Sunday, 21 July 2013

Reforming Theology, the way to go #1

Some young people, having a general intuitive idea of what Theology might entail, decide to learn Theology. They join a Theology Faculty, or just try some elective courses. After a semester or a year of experience, are their expectations met? Is it a life changing experience for them? Are they bored? Disappointed? What happens in their lives? Or Is there any change to their lives? To their faith? Or to their future career?

What is theology? What is its function in the Church's life? Is it supposed to make any difference in the life of a younger man, younger woman, studying at university? Is it supposed to make any difference in the life of the plain, lay person?
What happened to Theology and its practice through the ages? Is it alive today and in good shape?
Dame Theology is obviously in need of deep-seated reform.
You would be amazed: theology commands and controls many things in the Catholic Church. It commands even the Pope – unconsciously at least. So we need to be very attentive about the way we choose to do theology (or if you prefer: to Theologise). Because if it lacks certain important aspects/ingredients, the orientation, quality, and efficiency of what we do will be compromised?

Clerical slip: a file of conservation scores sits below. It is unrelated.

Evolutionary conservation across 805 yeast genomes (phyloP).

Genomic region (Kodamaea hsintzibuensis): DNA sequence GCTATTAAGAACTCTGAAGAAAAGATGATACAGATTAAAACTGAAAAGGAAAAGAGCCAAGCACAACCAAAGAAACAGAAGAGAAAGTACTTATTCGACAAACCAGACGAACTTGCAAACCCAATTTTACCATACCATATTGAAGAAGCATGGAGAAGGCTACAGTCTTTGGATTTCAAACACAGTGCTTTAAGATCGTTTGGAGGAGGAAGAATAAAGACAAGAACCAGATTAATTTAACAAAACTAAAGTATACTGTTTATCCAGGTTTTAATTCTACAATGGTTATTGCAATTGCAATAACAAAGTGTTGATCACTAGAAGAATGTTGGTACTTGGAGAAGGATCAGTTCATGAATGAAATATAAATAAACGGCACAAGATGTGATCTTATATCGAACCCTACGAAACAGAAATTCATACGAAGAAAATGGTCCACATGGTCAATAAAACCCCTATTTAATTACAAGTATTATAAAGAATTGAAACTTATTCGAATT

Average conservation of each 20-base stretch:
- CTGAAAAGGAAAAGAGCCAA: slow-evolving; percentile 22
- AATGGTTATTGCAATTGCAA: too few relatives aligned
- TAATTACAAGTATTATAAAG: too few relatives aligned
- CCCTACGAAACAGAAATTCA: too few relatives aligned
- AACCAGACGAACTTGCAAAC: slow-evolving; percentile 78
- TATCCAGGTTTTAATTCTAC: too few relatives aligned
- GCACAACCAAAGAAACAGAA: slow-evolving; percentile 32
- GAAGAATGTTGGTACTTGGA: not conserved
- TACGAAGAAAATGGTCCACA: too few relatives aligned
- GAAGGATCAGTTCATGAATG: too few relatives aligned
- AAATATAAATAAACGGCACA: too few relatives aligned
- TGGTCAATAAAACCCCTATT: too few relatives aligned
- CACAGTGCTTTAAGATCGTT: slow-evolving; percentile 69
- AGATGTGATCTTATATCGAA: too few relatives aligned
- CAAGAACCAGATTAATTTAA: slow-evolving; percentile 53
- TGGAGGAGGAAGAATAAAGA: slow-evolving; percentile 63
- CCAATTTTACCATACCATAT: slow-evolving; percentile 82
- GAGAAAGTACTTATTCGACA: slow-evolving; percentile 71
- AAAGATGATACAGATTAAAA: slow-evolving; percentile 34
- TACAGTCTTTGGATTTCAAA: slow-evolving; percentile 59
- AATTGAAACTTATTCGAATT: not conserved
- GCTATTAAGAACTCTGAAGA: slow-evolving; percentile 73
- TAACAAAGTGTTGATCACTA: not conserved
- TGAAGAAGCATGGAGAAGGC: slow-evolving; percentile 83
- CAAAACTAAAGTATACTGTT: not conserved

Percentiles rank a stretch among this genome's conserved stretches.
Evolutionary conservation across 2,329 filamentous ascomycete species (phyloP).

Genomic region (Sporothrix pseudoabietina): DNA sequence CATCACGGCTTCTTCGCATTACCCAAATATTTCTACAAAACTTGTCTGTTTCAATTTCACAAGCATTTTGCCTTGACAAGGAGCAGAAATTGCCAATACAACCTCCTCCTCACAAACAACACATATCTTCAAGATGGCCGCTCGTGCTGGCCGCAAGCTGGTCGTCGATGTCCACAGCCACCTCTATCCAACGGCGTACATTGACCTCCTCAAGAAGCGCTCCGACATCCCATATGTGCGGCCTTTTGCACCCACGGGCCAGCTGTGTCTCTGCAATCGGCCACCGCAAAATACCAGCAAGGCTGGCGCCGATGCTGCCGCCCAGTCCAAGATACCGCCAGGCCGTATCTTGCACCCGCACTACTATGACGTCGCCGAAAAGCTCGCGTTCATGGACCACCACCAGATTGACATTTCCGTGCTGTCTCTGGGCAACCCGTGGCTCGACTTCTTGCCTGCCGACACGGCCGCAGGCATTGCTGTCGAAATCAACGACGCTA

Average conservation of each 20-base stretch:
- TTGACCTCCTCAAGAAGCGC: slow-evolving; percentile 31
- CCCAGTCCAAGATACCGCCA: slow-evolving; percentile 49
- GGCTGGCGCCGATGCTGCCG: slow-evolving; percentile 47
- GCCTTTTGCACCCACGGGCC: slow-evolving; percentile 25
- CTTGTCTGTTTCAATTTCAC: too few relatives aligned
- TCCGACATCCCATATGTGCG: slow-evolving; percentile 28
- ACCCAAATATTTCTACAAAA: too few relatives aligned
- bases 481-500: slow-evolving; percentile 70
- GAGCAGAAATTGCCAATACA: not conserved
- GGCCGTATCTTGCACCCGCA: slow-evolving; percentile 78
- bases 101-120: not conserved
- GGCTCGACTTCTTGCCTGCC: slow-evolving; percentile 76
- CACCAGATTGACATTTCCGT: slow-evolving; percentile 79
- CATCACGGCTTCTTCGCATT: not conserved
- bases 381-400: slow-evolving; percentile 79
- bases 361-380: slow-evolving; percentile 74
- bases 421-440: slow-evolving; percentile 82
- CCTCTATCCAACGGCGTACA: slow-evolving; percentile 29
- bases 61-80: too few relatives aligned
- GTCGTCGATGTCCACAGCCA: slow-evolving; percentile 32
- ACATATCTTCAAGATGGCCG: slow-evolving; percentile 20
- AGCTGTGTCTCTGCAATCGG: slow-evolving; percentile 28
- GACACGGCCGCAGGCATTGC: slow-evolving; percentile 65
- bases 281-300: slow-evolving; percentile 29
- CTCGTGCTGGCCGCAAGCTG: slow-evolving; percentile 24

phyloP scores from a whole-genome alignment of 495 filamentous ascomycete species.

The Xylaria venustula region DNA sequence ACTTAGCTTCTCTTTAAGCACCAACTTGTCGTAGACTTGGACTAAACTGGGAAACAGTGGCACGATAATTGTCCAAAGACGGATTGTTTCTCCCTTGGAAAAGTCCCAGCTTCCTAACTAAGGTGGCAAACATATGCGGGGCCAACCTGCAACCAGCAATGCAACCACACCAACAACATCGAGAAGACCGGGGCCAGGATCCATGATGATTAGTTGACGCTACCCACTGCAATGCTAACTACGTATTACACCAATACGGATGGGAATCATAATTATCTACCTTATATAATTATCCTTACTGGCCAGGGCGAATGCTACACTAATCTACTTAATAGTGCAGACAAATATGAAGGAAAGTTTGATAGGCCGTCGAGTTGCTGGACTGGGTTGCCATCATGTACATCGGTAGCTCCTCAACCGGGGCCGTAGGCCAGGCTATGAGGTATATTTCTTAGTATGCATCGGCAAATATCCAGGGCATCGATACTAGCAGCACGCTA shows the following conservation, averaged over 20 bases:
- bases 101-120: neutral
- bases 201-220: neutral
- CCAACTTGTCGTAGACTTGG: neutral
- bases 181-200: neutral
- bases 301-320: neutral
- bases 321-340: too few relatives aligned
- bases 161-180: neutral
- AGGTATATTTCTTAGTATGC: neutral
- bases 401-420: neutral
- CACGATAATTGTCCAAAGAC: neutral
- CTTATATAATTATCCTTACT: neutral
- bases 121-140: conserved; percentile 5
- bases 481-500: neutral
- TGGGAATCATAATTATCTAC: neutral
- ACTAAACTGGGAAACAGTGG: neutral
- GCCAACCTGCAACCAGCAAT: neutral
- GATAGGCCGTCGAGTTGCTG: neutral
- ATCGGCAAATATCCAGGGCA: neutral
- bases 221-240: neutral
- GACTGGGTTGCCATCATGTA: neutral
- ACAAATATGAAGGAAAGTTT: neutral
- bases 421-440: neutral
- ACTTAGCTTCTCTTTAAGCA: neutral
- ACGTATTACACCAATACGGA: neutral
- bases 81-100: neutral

Vatican II was able to change the things that were ready to be changed. There is no magic in the life of the Church. You reap what you sow. During the decades preceding 1962, serious rifts were developing in different areas of the Church's life: Liturgy, Literal exegesis, Ecclesiology, Fathers of the Church,...
Some areas failed to be renewed: Canon Law, Spiritual Theology,... Yes, even if there had been mammoth attempts during the 1920s-1940s, Spiritual Theology failed to achieve the long awaited renewal.

Theology wasn't in itself a subject of interest. What it is and the way we do it, emphasise the need for reform. Certainly the way we do theology in the Catholic Church today, compared to the 1930’s is very different, but it doesn't mean that we were really aiming directly for a change. It happened spontaneously. But still, central issues in the way we do theology remain blocked. I will name only one: theology is alienated from Spiritual life. (of course the recent Magisterium (Benedict XVI) tried to fill that gap)